1-on-1 with Walt "Clyde" Frazier

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Jonah Ballow
Knicks.com

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KNICKS GREATEST RIVALRIES: BULLS
LINK: ATMOSPHERE
LINK: ORIGINS
VIDEO: MSG Network's Knicks-Bulls Rivalry

Jonah Ballow:
We have a special feature for you as we breakdown the greatest rivalries in Knicks history and who better to bring on, the legend, Walt “Clyde” Frazier. Thanks so much for joining us today and let’s take a look at the first installment of the greatest rivalries, the Chicago Bulls in the 90s. Take us in a general thought process of the Knicks and Bulls and what that meant to this franchise in the 90s.

Walt "Clyde" Frazier:
It was very rejuvenating, playing against Michael Jordan and one of the greatest teams ever back in the 90s. Patrick Ewing, [Charles] Oakley, [John] Starks, I have very profound memories of that series. I was doing radio with Mike Breen and we thought we were the luckiest guys in the world to be covering this type of basketball and getting paid to do it, so it was dynamic. I loved the Chicago Stadium, there were no acoustics there, the Luvabulls, Benny The Bull, when you were there it was just pandemonium. Of course Jordan put on a show so many times, precious shots to the 90s Knicks. I thought [Pat] Riley, and Ewing brought a lot of enjoyment to the Knicks fans.

Jonah Ballow:
Talk about that matchup a little bit. Michael Jordan – there is really no way to guard him, right? There is no scout that helps stop the guy but the Knicks did a pretty good job of that through the 90s. They really put him through the physical mill and tested him throughout that series.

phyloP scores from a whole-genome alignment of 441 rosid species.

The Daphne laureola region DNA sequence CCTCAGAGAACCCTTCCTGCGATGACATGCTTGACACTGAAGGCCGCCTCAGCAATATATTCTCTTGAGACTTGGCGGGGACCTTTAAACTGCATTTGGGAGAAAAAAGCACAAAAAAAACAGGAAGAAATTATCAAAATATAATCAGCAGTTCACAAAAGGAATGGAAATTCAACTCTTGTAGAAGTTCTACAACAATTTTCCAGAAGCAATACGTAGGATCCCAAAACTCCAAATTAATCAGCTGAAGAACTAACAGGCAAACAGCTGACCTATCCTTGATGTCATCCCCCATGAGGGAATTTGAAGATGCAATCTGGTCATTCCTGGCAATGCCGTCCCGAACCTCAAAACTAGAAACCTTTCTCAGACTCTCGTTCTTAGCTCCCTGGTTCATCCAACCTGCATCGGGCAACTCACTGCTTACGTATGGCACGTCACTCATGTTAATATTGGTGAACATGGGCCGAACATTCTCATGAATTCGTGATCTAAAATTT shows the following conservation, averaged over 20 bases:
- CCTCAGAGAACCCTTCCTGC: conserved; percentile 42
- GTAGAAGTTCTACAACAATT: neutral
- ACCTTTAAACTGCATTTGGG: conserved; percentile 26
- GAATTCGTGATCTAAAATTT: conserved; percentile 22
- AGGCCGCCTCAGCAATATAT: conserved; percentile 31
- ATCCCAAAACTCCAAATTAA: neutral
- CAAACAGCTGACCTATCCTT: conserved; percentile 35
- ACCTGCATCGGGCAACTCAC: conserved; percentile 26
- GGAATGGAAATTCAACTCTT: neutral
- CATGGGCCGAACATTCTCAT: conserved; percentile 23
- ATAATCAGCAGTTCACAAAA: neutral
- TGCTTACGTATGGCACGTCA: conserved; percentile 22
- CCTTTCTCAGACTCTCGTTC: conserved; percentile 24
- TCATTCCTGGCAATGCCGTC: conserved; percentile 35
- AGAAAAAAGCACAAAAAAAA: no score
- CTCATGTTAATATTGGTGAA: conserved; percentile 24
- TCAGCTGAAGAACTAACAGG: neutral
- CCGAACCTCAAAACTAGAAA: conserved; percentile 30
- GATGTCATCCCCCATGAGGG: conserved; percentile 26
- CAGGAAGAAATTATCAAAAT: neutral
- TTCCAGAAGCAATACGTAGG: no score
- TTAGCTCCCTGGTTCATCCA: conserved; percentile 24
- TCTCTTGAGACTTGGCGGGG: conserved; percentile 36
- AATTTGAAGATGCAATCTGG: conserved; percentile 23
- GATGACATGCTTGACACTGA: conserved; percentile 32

Walt "Clyde" Frazier:
We’ll with most superstars, you try to contain them and the Knicks would contain him to the last shot but like most teams, they could not deny him. He always came up with the basket or he found that open man – he was the dominant player of that era. He won so many championships, so it was frustrating to be right on the threshold of winning and this guy comes and snatches it from you. Many Knicks fans have profound memories of that but also very frustrating ones as well.

Jonah Ballow:
Isn’t it interesting that Jordan and Ewing met in the college national championship and then they rekindled that rivalry in the NBA. Those two guys got along in the Olympics – playing together in 92’ but the Knicks and Bulls and Jordan and Ewing, those were really the two iconic members of both teams.

Walt "Clyde" Frazier:
Yeah, there is always a lot of respect there between star players. Ewing respected Jordan for what he had done and vice versa. Now they come to the NBA and take it to another level and gain more fame and notoriety. I thought Patrick Ewing was extraordinary because when we got him from Georgetown, we thought we were getting Bill Russell. You know, he was the dominant defensive guy – shot blocker-rebounder and now he comes to the NBA and becomes a prolific scorer. Actually, he is the best scorer in Knicks history and I thought that was a testament to Patrick. His work ethic was uncanny, always hustling and developing a mid-range game. He still hand that tenacity on the defensive end, he was a very formidable player.